A trace of warmth comes through from the amber, ylang and tobacco, but this fragrance is so well blended and has so much dynamism that it really just IS. Though its notes are not so easy to separate, and are not “true to life”, they aren’t trying to be. Melograno smells like itself, and nothing else. It smells calm, wise and stern.

There is an entire world living inside Melograno, and in that respect I think it actually is very much like a pomegranate, though I am generally not too concerned with names and their accuracy. It fuses seamlessly with my own skin’s scent, but there is also so much complexity that I feel like I can peer into it and never get bored.

Melograno is like a woman who has seen it all. I could sit around admiring her all day.

All the pics From the Old Computer 1332

Kilian In the Garden of Good and Evil: Good Girl Gone Bad

22 Mar

Good Girl Gone Bad is like a slightly sweet, clean, opalescent powder.

The wonderful Kilian reps at Saks were so generous to give me some samples, one of which was Good Girl Gone Bad.

It is soft and gentle, but as the light hits it and it warms up, different subtle colors can be detected: pinks, greens, yellows, and blues, all pastel in nature like a real white opal. It projects about as much as an opal colored powder would, so it’s pretty much a skin scent for the duration of its moderate lifespan.

There is a vaguely fruity element to these ambiguous florals, which start off rose, and then transform into “floral blend”. Also, right from the opening are gentle woody and warm amber elements. The powdery soft peachiness of this fragrance makes me immediately think “Kilian”, though this is not my favorite from In The Garden Of Good And Evil collection, nor from his other recent offerings in the fruity floral genre.

As it dries down, the powdery soapy aspect increases until it literally feels like I have baby powder in my nose when I hold it up to my skin and breathe. The final notes contain tiny gold flecks of amber against a very faint blue glimmer of aquatic musk.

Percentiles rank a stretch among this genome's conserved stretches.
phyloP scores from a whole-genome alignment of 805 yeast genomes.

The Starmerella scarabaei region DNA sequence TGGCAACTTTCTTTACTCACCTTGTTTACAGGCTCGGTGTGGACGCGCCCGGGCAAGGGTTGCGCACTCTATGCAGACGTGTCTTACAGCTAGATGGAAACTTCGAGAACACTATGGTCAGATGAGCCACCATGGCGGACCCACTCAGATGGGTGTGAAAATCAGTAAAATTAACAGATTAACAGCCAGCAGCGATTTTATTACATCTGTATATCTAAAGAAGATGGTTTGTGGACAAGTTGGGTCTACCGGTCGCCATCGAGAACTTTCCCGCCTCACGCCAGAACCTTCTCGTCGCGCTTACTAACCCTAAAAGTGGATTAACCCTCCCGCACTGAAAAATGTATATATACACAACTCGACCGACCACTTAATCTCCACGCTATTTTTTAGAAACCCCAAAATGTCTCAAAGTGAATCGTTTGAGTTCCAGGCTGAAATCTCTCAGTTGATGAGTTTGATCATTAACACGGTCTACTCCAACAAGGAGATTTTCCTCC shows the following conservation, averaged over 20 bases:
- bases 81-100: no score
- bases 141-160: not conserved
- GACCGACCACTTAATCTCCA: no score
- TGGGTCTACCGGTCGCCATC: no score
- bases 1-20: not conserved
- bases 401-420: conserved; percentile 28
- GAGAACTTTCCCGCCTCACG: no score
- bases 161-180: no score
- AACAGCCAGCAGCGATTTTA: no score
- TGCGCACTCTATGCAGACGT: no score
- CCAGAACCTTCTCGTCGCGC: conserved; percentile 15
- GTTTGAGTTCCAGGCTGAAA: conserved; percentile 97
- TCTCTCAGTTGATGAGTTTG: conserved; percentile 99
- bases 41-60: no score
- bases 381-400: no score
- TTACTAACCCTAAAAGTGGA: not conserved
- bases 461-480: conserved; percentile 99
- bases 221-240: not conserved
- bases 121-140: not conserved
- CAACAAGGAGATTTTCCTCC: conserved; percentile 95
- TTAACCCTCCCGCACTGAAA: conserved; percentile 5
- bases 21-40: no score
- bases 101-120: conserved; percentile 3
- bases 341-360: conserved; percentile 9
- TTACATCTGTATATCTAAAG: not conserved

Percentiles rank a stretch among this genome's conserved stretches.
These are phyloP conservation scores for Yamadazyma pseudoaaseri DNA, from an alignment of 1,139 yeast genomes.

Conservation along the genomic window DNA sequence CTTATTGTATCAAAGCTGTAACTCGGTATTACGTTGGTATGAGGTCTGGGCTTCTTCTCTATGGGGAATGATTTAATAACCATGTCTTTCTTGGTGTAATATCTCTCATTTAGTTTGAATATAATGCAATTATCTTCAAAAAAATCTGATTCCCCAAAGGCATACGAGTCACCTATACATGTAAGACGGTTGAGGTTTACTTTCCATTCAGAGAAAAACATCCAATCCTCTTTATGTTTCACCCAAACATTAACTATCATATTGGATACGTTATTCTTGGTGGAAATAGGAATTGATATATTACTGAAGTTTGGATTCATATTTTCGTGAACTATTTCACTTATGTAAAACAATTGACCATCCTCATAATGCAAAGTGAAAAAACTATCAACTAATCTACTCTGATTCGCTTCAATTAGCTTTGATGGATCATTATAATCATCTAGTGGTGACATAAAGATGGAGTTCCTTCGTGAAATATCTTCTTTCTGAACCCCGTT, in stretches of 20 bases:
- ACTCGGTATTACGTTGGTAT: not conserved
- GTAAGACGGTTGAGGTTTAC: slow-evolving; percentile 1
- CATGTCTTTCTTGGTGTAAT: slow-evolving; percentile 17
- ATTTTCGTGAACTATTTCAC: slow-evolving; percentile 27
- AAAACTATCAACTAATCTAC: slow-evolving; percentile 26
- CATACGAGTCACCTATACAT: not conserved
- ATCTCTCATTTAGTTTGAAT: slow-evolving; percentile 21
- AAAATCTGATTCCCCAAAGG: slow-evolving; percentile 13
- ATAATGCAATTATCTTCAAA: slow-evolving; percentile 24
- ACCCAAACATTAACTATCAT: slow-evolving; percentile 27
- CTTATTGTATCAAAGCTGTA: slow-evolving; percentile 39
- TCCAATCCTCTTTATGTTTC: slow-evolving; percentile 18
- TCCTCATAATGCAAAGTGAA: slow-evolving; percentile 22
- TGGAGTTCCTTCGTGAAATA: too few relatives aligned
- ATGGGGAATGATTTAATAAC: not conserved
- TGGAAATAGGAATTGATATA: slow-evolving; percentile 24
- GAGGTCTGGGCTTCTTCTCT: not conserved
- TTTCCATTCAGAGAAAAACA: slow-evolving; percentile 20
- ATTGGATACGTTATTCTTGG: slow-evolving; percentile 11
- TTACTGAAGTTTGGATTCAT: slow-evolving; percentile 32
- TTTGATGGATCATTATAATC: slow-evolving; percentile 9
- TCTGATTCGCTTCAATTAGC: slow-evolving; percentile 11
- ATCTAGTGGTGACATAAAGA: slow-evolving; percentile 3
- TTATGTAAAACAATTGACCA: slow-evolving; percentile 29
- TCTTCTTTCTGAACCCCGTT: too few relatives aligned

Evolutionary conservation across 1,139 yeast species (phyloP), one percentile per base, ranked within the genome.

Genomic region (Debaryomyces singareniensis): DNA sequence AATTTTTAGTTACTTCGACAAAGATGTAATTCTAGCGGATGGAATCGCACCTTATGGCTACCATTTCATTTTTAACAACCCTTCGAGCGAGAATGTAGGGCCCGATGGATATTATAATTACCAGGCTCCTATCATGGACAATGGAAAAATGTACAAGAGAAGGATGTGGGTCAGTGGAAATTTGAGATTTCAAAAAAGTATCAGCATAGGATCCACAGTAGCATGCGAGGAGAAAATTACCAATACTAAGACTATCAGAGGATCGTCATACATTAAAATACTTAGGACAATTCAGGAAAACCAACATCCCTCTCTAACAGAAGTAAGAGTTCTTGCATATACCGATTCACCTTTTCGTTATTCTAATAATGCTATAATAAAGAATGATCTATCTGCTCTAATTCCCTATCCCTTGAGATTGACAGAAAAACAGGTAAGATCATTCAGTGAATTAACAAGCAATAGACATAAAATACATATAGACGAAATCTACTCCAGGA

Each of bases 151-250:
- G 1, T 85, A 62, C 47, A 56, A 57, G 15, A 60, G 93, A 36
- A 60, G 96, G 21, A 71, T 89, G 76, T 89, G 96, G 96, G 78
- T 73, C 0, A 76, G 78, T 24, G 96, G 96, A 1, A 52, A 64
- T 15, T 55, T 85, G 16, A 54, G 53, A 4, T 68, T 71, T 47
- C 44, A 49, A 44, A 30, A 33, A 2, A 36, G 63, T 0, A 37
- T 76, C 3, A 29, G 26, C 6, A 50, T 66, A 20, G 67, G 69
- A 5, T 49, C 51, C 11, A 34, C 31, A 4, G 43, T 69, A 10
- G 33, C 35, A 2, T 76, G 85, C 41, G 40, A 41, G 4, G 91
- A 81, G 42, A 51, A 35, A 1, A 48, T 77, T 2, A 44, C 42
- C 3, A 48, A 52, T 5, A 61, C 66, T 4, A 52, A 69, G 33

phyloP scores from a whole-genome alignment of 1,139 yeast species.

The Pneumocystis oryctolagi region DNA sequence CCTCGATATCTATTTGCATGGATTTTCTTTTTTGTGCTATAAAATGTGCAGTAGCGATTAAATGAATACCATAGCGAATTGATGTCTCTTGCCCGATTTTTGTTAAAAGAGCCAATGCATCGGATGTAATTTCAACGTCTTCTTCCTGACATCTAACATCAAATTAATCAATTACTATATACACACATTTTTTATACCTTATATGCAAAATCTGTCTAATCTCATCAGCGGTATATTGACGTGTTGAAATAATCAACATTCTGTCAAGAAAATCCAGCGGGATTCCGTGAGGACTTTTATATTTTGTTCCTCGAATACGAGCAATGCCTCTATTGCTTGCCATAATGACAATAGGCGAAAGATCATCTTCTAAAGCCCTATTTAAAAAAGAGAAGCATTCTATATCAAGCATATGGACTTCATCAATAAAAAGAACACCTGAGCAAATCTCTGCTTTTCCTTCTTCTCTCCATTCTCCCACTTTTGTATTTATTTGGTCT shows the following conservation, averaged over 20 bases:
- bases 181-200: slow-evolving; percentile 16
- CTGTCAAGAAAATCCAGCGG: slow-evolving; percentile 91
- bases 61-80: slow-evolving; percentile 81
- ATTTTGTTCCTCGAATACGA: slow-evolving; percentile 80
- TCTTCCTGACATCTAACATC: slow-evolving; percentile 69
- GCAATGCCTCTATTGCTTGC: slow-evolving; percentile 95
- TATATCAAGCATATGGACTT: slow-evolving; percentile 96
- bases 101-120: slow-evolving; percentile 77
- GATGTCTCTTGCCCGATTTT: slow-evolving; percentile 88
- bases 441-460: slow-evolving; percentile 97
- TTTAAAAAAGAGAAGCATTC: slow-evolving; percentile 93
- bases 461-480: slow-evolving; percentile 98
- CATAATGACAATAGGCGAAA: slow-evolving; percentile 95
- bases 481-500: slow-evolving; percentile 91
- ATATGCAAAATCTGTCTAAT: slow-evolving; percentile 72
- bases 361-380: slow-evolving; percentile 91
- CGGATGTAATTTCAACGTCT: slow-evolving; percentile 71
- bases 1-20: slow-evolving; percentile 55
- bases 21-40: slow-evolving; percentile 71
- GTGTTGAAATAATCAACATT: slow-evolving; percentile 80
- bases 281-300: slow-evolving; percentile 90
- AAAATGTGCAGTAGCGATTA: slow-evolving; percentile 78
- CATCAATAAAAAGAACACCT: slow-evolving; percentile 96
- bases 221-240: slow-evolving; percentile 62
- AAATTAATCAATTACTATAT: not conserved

Good Girl Gone Bad is very well blended and the composition is good, but it is not memorable. It’s like a very beautiful and expensive opal ring that you go to visit at the store with the intent to buy each time, then talk yourself out of it, so that EVERY TIME you leave the store empty-handed.

You want the ring, because it’s just so pretty, and it fits you, and if you had all the money in the world, you wouldn’t give buying it a second thought.

But all things considered, it’s inexplicably just. not. good. enough. C’mon..you know it.

Chanel Egoiste Platinum

2 Mar

Egoiste Platinum smells like the Platonic form of “Brand New.”A new pair of kicks, a new car, a new phone, boxer briefs, a yacht, it doesn’t really matter what the thing is,(maybe not a new human… this smells nothing like a baby, thank God) but in a commercial sense, Egoiste Platinum is the ultimate essence of NEW.

This is not to say that it smells like something never invented before. I mean new in the sense of unused. It’s more like what would happen if a master perfumer were given a description of a basic, modern, non-citrus, aromatic men’s fragrance, and was then told to make that scent into a work of art.

Egoiste Platinum is an iconic rendition of itself. It is larger than life, and its composition fuses with the wearer’s chemistry, instead of clashing, or sitting idly on top of it until it wears away. Sillage and longevity are both decent.

Egoiste Platinum is the perfect example of what my sister and I half-jokingly refer to as “Hot Guy Smell.” There’s a store that sells razors and massage chairs (I think?…never really looked around) at the shopping center at Columbus Circle in New York City. This store constantly pumps “hot guy smell” into the air, and whenever we pass it, we have to enter to take a couple deep breaths, before turning right around again and leaving without buying crap. I mean, who really cares!… Stepping in for a few whiffs of Hot Guy never hurt anyone.